Ahhhh. That’s helpful. Yesterday, while driving to pick up Athena from school, the last three lines of The Last Colony dropped into my brain. This is excellent news because now that I know how the story begins and how it ends, and know a couple of the big scenes that have to happen in the middle, I can start writing. This is how I tend to write fiction: Know the beginning, know the ending, know a few scenes in the middle, and everything else a huge yawning gap of “how do I connect the dots?” This allows me some chance of free-form exploration and the opportunity to capitalize on interesting stuff I’m making up as I go along, while at the same time keeping me on track (i.e., if I can’t see how I’m getting from where I am in my writing to the next big scene I know I have to hit, I’m on the wrong path).
I don’t necessarily recommend this approach for every writer. It plays to my organizational and writing strengths (or lack thereof) which include an ability to improvise plot on the fly and indeed a need to do so to keep myself from getting bored during the writing process (which would likely mean you would get bored in the reading process). Other writers, on the other hand, need an outline to feel organized and relaxed in the writing process, which will mean a better book for you in the end. I think on of them trying my approach might be as unproductive for them as me trying their approach would be for me (this is for fiction, incidentally; I can and do quite happily work from outlines in non-fiction writing). The point here being that no one way works for every writer, save the final reductive step that your process has to end with you in front of some sort of writing medium, banging out words. What’s important is that you find a process that works for you and then once you find it, you use it. This is my process. Your mileage may vary.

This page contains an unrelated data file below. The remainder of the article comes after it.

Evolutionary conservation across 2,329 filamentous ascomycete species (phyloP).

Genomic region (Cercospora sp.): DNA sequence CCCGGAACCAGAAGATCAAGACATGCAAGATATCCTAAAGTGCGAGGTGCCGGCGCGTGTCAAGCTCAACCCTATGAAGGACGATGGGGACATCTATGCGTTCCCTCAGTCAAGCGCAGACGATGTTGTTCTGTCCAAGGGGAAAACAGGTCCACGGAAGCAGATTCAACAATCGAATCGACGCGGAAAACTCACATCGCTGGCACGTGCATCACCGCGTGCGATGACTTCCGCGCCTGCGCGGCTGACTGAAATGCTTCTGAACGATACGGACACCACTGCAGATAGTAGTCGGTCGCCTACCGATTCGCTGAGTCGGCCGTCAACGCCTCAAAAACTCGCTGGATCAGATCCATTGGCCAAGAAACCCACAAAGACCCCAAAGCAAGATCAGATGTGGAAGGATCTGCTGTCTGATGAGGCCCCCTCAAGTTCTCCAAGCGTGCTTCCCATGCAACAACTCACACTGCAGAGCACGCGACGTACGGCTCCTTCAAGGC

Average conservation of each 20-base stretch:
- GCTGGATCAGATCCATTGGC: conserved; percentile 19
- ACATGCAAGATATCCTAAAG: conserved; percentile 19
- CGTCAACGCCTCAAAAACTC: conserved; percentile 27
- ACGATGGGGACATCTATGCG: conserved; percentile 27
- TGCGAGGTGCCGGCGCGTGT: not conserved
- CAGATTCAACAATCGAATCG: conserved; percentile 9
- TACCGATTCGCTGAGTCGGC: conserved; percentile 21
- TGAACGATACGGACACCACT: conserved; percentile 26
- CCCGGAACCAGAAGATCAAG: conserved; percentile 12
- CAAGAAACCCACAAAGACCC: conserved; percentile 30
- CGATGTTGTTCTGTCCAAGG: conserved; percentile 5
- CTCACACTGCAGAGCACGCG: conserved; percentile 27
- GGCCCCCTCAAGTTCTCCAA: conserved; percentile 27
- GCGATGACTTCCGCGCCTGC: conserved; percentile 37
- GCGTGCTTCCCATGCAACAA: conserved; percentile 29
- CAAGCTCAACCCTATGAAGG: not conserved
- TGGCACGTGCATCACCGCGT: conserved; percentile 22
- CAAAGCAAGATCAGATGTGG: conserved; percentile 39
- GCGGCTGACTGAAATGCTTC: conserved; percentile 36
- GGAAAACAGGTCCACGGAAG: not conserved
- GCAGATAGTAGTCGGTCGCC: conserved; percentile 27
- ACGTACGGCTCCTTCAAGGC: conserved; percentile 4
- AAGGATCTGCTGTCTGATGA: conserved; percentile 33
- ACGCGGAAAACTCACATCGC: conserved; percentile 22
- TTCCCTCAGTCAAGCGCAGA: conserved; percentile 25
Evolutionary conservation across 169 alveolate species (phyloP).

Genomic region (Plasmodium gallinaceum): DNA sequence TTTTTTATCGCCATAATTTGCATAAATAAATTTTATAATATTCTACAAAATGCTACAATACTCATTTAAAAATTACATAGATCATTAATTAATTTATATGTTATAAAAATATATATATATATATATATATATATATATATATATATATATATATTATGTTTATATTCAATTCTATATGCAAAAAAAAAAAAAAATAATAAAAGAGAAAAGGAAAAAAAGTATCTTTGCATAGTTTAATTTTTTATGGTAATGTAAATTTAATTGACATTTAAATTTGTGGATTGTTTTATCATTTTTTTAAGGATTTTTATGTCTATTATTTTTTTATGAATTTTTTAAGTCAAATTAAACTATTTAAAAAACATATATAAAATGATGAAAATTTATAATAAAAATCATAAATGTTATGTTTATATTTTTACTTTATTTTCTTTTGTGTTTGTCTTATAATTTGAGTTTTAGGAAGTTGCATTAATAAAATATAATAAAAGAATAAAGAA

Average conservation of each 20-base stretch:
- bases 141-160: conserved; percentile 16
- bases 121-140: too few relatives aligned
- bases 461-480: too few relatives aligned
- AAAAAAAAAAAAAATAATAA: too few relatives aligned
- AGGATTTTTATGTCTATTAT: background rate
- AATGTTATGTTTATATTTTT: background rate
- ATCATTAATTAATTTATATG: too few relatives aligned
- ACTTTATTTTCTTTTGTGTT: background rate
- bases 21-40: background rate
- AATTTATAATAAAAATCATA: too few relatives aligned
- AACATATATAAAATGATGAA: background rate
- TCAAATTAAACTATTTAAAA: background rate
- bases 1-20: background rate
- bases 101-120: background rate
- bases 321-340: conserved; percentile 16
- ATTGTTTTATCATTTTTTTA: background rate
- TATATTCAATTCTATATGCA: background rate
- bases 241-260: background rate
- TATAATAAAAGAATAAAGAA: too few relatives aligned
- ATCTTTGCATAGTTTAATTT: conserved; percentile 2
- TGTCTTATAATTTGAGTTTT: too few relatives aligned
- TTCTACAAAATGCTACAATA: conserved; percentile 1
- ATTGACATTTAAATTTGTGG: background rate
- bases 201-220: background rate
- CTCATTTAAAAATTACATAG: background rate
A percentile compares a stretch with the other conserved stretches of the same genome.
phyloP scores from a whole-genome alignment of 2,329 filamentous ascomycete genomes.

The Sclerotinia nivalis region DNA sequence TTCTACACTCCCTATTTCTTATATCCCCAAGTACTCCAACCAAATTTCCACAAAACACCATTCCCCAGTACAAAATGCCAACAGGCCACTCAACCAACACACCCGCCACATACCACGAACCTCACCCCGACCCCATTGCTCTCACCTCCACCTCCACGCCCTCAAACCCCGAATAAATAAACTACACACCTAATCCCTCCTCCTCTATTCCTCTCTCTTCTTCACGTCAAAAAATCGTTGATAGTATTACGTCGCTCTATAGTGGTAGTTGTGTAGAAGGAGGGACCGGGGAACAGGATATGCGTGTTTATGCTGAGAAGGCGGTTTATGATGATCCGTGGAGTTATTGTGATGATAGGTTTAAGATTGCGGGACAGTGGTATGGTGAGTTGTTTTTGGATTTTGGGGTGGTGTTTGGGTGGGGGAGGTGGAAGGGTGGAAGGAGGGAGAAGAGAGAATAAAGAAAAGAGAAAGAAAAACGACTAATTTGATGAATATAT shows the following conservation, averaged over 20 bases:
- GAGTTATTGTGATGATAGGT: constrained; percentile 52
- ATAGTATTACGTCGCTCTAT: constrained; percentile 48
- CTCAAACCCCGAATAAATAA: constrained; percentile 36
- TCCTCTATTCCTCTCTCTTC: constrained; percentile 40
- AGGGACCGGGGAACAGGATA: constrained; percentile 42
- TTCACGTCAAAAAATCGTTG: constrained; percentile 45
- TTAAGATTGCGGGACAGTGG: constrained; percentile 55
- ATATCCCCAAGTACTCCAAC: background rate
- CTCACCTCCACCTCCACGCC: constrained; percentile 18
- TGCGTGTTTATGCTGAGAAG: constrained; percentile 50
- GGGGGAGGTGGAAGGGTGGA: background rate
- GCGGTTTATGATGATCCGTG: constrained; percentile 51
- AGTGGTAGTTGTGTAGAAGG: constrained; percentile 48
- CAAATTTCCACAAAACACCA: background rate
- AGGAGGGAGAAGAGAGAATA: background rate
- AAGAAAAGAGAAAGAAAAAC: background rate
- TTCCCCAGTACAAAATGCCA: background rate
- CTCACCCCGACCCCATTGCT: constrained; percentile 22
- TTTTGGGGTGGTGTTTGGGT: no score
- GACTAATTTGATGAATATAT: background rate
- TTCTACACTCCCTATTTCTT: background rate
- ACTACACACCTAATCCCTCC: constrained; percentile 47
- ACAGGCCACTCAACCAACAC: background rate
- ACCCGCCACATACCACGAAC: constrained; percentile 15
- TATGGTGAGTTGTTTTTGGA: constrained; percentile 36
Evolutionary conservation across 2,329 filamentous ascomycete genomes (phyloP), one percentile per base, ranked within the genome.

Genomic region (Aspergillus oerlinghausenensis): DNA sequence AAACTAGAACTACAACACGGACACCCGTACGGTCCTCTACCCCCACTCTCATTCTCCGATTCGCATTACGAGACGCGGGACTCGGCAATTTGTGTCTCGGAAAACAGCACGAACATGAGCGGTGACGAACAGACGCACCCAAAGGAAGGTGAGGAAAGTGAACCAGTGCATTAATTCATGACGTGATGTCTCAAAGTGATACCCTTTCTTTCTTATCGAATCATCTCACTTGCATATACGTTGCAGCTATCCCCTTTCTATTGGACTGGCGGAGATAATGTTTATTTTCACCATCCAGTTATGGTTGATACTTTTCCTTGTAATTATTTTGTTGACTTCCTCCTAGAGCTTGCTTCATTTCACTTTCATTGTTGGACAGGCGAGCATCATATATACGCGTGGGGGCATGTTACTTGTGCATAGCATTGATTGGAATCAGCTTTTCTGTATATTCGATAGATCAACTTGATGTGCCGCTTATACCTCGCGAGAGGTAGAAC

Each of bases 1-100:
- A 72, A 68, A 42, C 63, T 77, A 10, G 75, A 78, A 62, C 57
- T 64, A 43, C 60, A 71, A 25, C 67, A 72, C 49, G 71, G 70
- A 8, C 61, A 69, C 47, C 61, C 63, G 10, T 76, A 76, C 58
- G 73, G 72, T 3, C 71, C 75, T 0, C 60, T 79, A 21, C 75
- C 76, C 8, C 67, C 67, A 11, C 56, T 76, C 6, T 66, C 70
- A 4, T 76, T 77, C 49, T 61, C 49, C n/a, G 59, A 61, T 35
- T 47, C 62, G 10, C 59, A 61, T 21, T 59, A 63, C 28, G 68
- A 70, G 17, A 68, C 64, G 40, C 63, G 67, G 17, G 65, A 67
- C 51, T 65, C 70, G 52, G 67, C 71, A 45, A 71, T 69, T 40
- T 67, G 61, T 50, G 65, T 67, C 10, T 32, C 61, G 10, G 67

What’s happy about having that last scene drop into my head now is that I’m not planning to start writing The Last Colony for at least a couple more weeks — January is given over to finishing the editing of the Subterranean Magazine material (largely done, just a few tweaks) and working on Hate Mail and Utterly Useless — so it allows me some more time just to think about what’s going to happen in TLC and how I need to make it happen. I call this part “gestating”: Not writing or even thinking about writing, just thinking about story and letting casual connections happen in my brain and seeing where they lead. It’s difficult to explain to people sometimes that staring off into space and rarely blinking is indeed actually part of the work process, but isn’t that like being a writer for you. The reward is when, as with the TLC ending, something drops in with a big, obvious click, and then suddenly the inevitable task of writing suddenly becomes a lot easier.
Anyway, off to gestate some more. And to edit. And to, uh, spend time in the real world, too. Have a good rest of your weekend. I’ll see you on Monday.